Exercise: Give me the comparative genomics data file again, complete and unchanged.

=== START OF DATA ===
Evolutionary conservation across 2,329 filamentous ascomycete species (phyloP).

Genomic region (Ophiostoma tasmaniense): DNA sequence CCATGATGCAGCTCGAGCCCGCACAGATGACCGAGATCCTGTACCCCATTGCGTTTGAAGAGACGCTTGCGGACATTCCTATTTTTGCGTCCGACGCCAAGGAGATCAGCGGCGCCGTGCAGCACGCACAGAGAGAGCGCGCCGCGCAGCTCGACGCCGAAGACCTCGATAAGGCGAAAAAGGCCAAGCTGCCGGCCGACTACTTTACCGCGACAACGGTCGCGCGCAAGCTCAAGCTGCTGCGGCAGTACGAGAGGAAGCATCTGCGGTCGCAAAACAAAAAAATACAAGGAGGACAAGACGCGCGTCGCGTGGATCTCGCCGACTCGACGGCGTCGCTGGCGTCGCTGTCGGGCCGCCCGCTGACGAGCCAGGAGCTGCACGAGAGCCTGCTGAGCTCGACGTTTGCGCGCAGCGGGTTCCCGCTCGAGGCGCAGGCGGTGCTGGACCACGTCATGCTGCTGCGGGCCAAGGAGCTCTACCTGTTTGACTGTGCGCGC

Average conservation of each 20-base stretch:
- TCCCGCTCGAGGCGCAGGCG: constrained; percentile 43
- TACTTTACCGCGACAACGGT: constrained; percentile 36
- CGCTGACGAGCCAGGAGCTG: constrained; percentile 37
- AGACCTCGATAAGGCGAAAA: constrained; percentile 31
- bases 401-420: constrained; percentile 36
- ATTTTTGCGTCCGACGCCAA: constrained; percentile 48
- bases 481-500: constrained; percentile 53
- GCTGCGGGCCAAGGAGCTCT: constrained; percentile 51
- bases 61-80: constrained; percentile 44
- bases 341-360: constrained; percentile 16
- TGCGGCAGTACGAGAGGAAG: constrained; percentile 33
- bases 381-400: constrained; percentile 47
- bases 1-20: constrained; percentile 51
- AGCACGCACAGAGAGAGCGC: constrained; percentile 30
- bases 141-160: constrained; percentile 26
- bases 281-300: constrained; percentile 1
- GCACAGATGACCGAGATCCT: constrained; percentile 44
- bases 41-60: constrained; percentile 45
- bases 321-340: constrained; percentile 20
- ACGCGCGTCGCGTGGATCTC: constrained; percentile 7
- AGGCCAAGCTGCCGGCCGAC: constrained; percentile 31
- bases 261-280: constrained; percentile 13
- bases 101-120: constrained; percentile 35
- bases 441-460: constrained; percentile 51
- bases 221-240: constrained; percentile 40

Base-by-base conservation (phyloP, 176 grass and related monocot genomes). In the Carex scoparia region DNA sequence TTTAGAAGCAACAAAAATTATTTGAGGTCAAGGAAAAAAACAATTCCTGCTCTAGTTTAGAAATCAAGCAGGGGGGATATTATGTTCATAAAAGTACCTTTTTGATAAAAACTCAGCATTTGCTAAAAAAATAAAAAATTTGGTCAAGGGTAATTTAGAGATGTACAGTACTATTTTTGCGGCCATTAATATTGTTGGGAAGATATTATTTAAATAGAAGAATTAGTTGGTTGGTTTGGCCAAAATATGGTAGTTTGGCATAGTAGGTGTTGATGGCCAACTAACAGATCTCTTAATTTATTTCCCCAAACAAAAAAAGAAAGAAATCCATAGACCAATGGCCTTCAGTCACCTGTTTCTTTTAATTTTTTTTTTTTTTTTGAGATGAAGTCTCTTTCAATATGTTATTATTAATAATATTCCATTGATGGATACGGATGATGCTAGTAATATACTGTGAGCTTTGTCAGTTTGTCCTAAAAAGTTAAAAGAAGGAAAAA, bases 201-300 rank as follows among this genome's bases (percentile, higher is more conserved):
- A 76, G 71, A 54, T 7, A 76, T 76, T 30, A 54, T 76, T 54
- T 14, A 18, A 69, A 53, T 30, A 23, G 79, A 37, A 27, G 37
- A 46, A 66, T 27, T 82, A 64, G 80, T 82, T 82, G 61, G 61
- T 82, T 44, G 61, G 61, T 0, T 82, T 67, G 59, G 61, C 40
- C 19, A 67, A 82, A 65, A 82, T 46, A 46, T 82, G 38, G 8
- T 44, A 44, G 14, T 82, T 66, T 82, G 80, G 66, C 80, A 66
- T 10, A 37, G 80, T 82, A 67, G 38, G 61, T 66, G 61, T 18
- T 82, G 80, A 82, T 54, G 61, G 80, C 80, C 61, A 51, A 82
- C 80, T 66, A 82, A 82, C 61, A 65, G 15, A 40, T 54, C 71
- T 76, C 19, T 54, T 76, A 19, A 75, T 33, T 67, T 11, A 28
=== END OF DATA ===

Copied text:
Evolutionary conservation across 2,329 filamentous ascomycete species (phyloP).

Genomic region (Ophiostoma tasmaniense): DNA sequence CCATGATGCAGCTCGAGCCCGCACAGATGACCGAGATCCTGTACCCCATTGCGTTTGAAGAGACGCTTGCGGACATTCCTATTTTTGCGTCCGACGCCAAGGAGATCAGCGGCGCCGTGCAGCACGCACAGAGAGAGCGCGCCGCGCAGCTCGACGCCGAAGACCTCGATAAGGCGAAAAAGGCCAAGCTGCCGGCCGACTACTTTACCGCGACAACGGTCGCGCGCAAGCTCAAGCTGCTGCGGCAGTACGAGAGGAAGCATCTGCGGTCGCAAAACAAAAAAATACAAGGAGGACAAGACGCGCGTCGCGTGGATCTCGCCGACTCGACGGCGTCGCTGGCGTCGCTGTCGGGCCGCCCGCTGACGAGCCAGGAGCTGCACGAGAGCCTGCTGAGCTCGACGTTTGCGCGCAGCGGGTTCCCGCTCGAGGCGCAGGCGGTGCTGGACCACGTCATGCTGCTGCGGGCCAAGGAGCTCTACCTGTTTGACTGTGCGCGC

Average conservation of each 20-base stretch:
- TCCCGCTCGAGGCGCAGGCG: constrained; percentile 43
- TACTTTACCGCGACAACGGT: constrained; percentile 36
- CGCTGACGAGCCAGGAGCTG: constrained; percentile 37
- AGACCTCGATAAGGCGAAAA: constrained; percentile 31
- bases 401-420: constrained; percentile 36
- ATTTTTGCGTCCGACGCCAA: constrained; percentile 48
- bases 481-500: constrained; percentile 53
- GCTGCGGGCCAAGGAGCTCT: constrained; percentile 51
- bases 61-80: constrained; percentile 44
- bases 341-360: constrained; percentile 16
- TGCGGCAGTACGAGAGGAAG: constrained; percentile 33
- bases 381-400: constrained; percentile 47
- bases 1-20: constrained; percentile 51
- AGCACGCACAGAGAGAGCGC: constrained; percentile 30
- bases 141-160: constrained; percentile 26
- bases 281-300: constrained; percentile 1
- GCACAGATGACCGAGATCCT: constrained; percentile 44
- bases 41-60: constrained; percentile 45
- bases 321-340: constrained; percentile 20
- ACGCGCGTCGCGTGGATCTC: constrained; percentile 7
- AGGCCAAGCTGCCGGCCGAC: constrained; percentile 31
- bases 261-280: constrained; percentile 13
- bases 101-120: constrained; percentile 35
- bases 441-460: constrained; percentile 51
- bases 221-240: constrained; percentile 40

Base-by-base conservation (phyloP, 176 grass and related monocot genomes). In the Carex scoparia region DNA sequence TTTAGAAGCAACAAAAATTATTTGAGGTCAAGGAAAAAAACAATTCCTGCTCTAGTTTAGAAATCAAGCAGGGGGGATATTATGTTCATAAAAGTACCTTTTTGATAAAAACTCAGCATTTGCTAAAAAAATAAAAAATTTGGTCAAGGGTAATTTAGAGATGTACAGTACTATTTTTGCGGCCATTAATATTGTTGGGAAGATATTATTTAAATAGAAGAATTAGTTGGTTGGTTTGGCCAAAATATGGTAGTTTGGCATAGTAGGTGTTGATGGCCAACTAACAGATCTCTTAATTTATTTCCCCAAACAAAAAAAGAAAGAAATCCATAGACCAATGGCCTTCAGTCACCTGTTTCTTTTAATTTTTTTTTTTTTTTTGAGATGAAGTCTCTTTCAATATGTTATTATTAATAATATTCCATTGATGGATACGGATGATGCTAGTAATATACTGTGAGCTTTGTCAGTTTGTCCTAAAAAGTTAAAAGAAGGAAAAA, bases 201-300 rank as follows among this genome's bases (percentile, higher is more conserved):
- A 76, G 71, A 54, T 7, A 76, T 76, T 30, A 54, T 76, T 54
- T 14, A 18, A 69, A 53, T 30, A 23, G 79, A 37, A 27, G 37
- A 46, A 66, T 27, T 82, A 64, G 80, T 82, T 82, G 61, G 61
- T 82, T 44, G 61, G 61, T 0, T 82, T 67, G 59, G 61, C 40
- C 19, A 67, A 82, A 65, A 82, T 46, A 46, T 82, G 38, G 8
- T 44, A 44, G 14, T 82, T 66, T 82, G 80, G 66, C 80, A 66
- T 10, A 37, G 80, T 82, A 67, G 38, G 61, T 66, G 61, T 18
- T 82, G 80, A 82, T 54, G 61, G 80, C 80, C 61, A 51, A 82
- C 80, T 66, A 82, A 82, C 61, A 65, G 15, A 40, T 54, C 71
- T 76, C 19, T 54, T 76, A 19, A 75, T 33, T 67, T 11, A 28